San Francisco's PacBell Park: High-Tech at the Old Ball Game
You once had to be tough to be a San Francisco Giants fan. The National League baseball team played in Candlestick Park (later renamed 3Com Park), where the chilled wind off the San Francisco Bay blew dust and popcorn bags, and people bundled up as if they were prepared for snow. Some strong gusts even blew pitchers off the mound. Candlestick was also a faceless kind of place, functional but unimaginative. You went for the baseball, not for the architecture.
But this year, the Giants have a new, warmer home---often described as an "intimate" place to see baseball. Pacific Bell Park, or "PacBell Park," as the locals call it, is named for the local telephone company, which paid millions of dollars for the privilege. Like the new ball parks in Baltimore, Cleveland, and Colorado, PacBell was designed to evoke baseball of old, before it was played in big stadiums that also host football in winter. These new venues have a sensual contradiction---they look as if they should smell of cigars and have decades of dirt ground into the floor. Except that the litter is picked up, smoking is mostly banned, and the turnstiles contain barcode readers linked with a customer database.
On a balmy spring morning, with the team playing in Florida, I drove out to the ball park to meet with Bill Schlough, vice president and chief information officer for the San Francisco Giants. At age 30, Schlough has gotten around. He did technology consulting for Electronic Data Systems, supporting clients like Advanced Micro Devices, Amdahl, and Grumman. But his real love is sporting events. In 1994, Schlough served as the technology manager at Stanford University when it hosted part of the World Cup soccer tournament. "Once I got into the event industry, I got hooked," he recalls. Schlough became a consultant to the Atlanta Olympics and, later, the Atlanta Braves baseball club. After picking up an MBA from the Wharton School, he moved west to build PacBell's information infrastructure from the ground up. The building is almost complete.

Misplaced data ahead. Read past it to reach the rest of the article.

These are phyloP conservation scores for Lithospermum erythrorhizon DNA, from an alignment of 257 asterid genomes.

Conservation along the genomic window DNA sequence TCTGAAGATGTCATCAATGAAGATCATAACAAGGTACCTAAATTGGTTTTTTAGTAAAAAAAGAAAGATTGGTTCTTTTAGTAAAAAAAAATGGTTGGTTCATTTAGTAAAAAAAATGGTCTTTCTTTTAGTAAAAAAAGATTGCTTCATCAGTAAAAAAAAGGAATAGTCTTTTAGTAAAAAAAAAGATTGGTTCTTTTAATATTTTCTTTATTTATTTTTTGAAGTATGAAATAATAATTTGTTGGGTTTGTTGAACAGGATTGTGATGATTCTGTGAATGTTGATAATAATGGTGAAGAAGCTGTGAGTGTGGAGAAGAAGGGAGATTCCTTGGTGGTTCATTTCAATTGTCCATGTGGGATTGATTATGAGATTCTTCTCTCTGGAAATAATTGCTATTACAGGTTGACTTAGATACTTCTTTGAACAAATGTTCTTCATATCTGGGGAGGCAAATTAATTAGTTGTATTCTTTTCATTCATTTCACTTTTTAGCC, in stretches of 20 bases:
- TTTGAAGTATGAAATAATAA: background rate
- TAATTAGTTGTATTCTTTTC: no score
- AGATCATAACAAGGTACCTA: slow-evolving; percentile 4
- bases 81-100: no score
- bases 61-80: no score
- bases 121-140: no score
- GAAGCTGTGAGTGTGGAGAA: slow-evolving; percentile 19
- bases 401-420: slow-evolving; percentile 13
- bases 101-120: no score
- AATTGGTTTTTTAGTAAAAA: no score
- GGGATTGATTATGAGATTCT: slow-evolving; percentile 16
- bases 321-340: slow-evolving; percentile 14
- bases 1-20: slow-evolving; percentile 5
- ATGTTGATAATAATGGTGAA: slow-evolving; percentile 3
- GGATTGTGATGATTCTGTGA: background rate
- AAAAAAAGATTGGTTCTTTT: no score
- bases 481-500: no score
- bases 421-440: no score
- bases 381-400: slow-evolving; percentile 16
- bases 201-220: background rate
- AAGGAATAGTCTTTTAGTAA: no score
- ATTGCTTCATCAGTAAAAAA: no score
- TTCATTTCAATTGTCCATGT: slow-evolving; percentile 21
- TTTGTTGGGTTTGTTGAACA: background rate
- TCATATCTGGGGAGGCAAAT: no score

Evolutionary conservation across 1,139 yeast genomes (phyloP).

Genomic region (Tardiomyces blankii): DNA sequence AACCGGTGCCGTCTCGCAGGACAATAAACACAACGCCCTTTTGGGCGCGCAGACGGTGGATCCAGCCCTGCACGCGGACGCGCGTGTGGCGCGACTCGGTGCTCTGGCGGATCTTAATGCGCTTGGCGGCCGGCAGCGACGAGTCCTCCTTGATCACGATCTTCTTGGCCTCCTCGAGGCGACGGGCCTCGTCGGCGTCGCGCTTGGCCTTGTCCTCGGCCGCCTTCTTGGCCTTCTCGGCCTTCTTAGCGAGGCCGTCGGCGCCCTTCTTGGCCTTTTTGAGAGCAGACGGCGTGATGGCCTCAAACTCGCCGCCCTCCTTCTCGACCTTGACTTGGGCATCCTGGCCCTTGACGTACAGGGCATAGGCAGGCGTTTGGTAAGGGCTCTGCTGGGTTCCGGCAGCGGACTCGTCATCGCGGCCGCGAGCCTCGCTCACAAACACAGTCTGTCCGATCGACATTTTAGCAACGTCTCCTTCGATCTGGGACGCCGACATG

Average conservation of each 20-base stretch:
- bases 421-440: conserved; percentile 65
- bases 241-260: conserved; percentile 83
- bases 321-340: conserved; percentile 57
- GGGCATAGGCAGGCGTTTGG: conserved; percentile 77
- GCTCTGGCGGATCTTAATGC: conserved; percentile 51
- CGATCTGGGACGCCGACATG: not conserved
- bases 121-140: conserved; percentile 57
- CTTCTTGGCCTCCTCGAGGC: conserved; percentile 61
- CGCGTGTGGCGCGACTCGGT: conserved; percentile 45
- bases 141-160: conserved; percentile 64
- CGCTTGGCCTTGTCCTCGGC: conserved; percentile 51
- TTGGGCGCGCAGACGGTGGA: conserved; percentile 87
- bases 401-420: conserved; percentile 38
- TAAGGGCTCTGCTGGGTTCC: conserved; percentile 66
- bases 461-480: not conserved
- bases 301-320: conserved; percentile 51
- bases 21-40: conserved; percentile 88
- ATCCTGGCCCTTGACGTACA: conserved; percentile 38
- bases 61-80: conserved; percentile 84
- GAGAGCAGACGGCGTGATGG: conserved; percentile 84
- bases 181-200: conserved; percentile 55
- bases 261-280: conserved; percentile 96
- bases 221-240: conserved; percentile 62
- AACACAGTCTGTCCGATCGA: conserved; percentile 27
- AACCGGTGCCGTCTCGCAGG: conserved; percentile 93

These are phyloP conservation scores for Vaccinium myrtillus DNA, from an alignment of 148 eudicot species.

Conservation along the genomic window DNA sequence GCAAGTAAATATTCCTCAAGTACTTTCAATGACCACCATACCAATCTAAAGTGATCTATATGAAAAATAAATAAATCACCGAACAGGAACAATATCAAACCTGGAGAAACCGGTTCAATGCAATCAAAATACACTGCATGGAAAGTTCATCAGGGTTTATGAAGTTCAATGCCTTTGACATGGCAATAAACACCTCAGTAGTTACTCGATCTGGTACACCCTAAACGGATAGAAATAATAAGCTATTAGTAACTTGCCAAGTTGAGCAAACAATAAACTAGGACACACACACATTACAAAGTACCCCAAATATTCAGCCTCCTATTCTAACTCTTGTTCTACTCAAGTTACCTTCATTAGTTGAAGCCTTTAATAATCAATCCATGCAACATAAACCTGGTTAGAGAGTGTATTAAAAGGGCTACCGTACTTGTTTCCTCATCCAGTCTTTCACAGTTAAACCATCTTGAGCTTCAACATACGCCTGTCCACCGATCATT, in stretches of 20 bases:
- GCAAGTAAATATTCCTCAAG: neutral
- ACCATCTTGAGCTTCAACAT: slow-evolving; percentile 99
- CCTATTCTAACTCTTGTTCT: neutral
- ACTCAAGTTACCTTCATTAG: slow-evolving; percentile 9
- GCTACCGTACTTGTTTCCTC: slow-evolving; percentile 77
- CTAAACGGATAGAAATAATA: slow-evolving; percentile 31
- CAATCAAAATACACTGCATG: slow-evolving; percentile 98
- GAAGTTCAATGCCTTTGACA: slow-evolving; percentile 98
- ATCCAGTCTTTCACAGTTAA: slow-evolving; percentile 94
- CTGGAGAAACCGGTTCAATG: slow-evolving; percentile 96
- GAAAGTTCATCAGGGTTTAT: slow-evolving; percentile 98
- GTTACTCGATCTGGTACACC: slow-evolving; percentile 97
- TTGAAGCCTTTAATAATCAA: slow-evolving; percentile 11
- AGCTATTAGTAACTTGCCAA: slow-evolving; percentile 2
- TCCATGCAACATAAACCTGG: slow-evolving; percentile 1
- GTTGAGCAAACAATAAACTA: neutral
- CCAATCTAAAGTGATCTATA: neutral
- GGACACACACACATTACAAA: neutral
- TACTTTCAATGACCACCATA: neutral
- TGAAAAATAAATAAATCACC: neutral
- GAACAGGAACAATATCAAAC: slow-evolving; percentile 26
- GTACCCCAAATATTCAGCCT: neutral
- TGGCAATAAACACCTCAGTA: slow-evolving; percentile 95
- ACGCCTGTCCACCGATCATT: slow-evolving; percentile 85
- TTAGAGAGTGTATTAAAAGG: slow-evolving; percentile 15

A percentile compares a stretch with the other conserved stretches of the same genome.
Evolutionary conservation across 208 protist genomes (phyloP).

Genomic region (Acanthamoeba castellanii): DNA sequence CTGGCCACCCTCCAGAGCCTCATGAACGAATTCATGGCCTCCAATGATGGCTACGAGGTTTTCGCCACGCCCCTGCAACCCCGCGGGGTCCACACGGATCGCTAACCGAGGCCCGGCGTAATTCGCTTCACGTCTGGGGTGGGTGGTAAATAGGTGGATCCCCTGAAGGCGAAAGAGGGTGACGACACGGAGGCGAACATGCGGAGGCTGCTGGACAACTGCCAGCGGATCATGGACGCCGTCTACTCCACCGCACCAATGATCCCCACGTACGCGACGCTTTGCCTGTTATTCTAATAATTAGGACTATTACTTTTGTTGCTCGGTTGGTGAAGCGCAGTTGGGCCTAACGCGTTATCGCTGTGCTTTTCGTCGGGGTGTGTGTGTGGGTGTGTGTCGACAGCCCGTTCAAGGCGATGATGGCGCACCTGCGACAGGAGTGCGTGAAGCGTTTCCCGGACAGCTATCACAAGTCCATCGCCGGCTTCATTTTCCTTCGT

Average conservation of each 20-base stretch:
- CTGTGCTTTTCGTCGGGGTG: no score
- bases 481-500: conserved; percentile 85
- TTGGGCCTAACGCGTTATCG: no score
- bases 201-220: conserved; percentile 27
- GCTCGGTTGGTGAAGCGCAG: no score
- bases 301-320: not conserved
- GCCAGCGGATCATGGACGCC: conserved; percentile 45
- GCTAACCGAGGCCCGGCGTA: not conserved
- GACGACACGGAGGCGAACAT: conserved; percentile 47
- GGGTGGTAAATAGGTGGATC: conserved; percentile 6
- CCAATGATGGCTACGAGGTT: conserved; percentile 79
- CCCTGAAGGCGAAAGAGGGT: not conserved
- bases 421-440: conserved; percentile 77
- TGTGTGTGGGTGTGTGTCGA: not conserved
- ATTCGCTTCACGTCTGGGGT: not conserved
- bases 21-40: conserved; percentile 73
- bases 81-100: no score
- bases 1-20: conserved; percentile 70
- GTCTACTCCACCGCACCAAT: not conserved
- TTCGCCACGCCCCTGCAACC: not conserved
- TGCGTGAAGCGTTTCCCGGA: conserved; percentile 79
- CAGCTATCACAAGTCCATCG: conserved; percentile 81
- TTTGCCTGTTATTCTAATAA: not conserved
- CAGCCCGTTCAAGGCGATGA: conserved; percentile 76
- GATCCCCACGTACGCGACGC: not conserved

Slough says that despite the glamour, the pressure for events programming can be enormous. "Opening day is not going to move. It's on April 11th. Period. This year, the Sydney Olympics will open on September 15th, and you can't change that. When I worked on the commercial side, I was never inspired by the product I helped create. Here the product is on the field every day and all around you at the ballpark---and that keeps you going."
PacBell is the closest big league stadium to the Silicon Valley, and so perhaps it's not surprising that Schlough oversees a 10-person technical staff, the largest in baseball, with specialists in telecommunications and networking, a four-person help desk for the front office, and three people doing database design work.
PacBell Park is the first self-financed ballpark---built with no taxpayer funding---since Dodger Stadium was built in Los Angeles in 1962. (Before that, you have to go all the way back to 1923 when the New York Yankees self-financed Yankee Stadium.) The Giants own it all: dugouts, scoreboard and bleachers. Only the land below is leased---from the San Francisco Port authority. To offset the stadium's $319 million cost, the Giants have not skimped on ballpark advertising. Logos and brand names are everywhere, from the 80-foot wooden Coca-Cola bottle perched above the bleachers, to the running stock quotes sponsored by a securities firm, to the Sega Dreamcast booth where kids can play simulated baseball while the real thing is played below, to the 400 or so televisions provided by Panasonic. Panasonic---a brand name of Matsushita Electric Industrial Co.---is to be found anywhere there's a video signal, including the Giants 24' x 32' Astrovision screen, PacBell's security system, and the team's new DVD-based coaching system.
For the most part, PacBell's technologies scored high during the first home stand. One exception was the scoreboard, which displayed some highly visible glitches, such as showing one player batting three times in the lineup. "We're still working out the kinks," Schlough says.
While PacBell Park may be the baseball stadium of choice for Silicon Valley engineers, it is not the most technologically crazed in the major leagues. That award probably should go to Tropicana Field, the 43,000 seat, multi-use, dome stadium in St. Petersburg, Florida, home of the Tampa Bay Devil Rays. That venue features LCD displays mounted on the swivel arms, attached to the most expensive seats behind home plate. If the action on the field isn't enough to keep you awake, you can query everything from scouting reports to player statistics, shop for merchandise, play trivia games and vote for your favorite player for the All Star game. Next year, the stadium will open a cyber cafe.
But Giants fans told the team that they come to the ball park to get away from computer screens. If you want a high-tech distraction like a cell phones or Palm Pilot, you must bring it yourself. But fans take a risk in not paying attention to the game. Because PacBell's foul zone is among the smallest in baseball, and some sections of the park require constant vigilance if you value your head.